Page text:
It is interesting, given the degrading terms of today’s political debates, that Rabbi Lapin used as the prime example of scientific hubris a popular magazine’s announcement that infidelity is genetic. Rabbi Lapin responded, “Of course it is; it mostly lures men, doesn’t it? The only question is whether we should build our social and moral rules upon that observation of nature, or not. Religious Jews and Christians would say that since it violates our spiritual schematic, infidelity should be avoided. Scientific naturalists say that anything natural is normal.”
The very notion of infidelity as a wrong seems outdated today. Presidential candidates of both parties dismiss the thing-in-itself as meaningless or, at most, a private concern. Its only relevance, for the political classes, seems to be related to its implications, in specific cases, to one’s “attitude toward women.” And even here outrage seems more a matter of political calculation than moral sense. People have natural drives, so they must act on them. The only question is how best we can manipulate the public’s perception of the circumstances of our opponent’s activities. Moral outrage, being the product of mere conditioning, on this view, should be used, especially against those people of faith who retain the capacity to disapprove the thing-in-itself. Moral outrage is for liars and for suckers.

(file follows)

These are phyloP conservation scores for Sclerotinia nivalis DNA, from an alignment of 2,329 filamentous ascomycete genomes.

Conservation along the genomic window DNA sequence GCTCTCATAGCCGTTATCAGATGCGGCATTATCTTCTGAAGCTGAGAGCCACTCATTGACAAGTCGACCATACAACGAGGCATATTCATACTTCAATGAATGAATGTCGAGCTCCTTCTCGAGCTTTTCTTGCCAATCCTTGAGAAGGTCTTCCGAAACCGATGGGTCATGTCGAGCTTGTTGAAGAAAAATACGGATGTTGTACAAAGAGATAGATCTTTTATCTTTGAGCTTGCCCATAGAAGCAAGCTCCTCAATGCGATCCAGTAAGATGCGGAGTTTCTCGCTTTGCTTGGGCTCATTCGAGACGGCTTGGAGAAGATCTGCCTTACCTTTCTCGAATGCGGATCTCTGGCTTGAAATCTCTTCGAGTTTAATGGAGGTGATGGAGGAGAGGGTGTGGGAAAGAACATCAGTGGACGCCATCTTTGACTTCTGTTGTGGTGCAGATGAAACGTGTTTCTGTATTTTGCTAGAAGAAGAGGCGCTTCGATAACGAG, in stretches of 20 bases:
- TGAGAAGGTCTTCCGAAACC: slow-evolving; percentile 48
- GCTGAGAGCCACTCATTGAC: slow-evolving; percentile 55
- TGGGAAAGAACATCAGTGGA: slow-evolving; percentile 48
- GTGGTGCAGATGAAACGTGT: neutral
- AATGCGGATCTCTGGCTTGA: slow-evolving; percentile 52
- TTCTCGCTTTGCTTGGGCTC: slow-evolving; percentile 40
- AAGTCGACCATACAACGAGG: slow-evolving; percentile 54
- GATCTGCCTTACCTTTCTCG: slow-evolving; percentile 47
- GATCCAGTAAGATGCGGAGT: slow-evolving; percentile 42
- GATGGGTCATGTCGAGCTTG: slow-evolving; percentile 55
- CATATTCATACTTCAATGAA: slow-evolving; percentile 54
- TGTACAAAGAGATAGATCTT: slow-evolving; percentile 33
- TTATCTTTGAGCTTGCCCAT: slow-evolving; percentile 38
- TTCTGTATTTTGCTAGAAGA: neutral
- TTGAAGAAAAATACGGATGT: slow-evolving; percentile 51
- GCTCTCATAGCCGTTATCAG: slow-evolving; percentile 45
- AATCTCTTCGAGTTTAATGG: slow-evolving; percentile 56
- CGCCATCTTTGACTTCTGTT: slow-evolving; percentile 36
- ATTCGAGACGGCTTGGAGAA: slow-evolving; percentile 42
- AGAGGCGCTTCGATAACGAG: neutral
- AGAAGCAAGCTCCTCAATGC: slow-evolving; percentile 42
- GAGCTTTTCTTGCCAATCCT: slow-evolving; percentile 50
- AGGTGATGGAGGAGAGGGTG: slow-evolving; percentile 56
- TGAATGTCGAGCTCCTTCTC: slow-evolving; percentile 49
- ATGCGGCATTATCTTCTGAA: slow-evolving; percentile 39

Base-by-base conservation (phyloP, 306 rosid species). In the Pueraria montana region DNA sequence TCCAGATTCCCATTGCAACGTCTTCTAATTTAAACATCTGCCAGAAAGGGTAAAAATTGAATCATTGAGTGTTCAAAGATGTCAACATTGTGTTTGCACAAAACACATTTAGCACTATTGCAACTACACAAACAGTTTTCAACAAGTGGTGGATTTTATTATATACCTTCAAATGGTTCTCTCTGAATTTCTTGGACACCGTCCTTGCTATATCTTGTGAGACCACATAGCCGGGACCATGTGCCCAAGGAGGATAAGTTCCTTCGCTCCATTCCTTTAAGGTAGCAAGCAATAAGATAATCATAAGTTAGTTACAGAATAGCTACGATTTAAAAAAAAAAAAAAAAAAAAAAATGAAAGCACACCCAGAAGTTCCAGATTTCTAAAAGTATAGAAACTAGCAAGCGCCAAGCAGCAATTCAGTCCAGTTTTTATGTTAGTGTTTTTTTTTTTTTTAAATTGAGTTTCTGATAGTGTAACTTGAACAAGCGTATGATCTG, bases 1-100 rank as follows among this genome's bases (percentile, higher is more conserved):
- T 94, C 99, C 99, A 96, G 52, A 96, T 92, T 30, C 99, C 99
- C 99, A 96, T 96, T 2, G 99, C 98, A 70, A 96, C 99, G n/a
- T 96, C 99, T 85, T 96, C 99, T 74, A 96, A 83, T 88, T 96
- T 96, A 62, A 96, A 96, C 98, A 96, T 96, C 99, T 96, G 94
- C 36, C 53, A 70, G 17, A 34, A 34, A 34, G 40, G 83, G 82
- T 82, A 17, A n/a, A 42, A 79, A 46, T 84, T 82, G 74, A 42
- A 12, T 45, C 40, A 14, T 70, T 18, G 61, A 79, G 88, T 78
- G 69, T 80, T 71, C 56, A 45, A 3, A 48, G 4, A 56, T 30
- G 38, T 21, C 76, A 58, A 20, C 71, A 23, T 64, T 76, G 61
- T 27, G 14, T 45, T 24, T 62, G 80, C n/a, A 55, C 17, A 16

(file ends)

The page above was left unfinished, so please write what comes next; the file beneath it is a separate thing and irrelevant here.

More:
What, then, is the alternative? To state that “infidelity should be avoided” today is taken to mean that one wants the government to track down adulterers and punish them. This is, after all, the same logic underlying the hateful falsehood that those who oppose abortion want to punish mothers who seek abortions, when the record clearly shows that the goal is to prevent medical professionals from taking the lives of unborn children. Free will now being denied, the possibility of moral suasion and the role of public norms in guiding conduct are perceived as massive frauds, leaving only discipline and punishment as the means of upholding morals.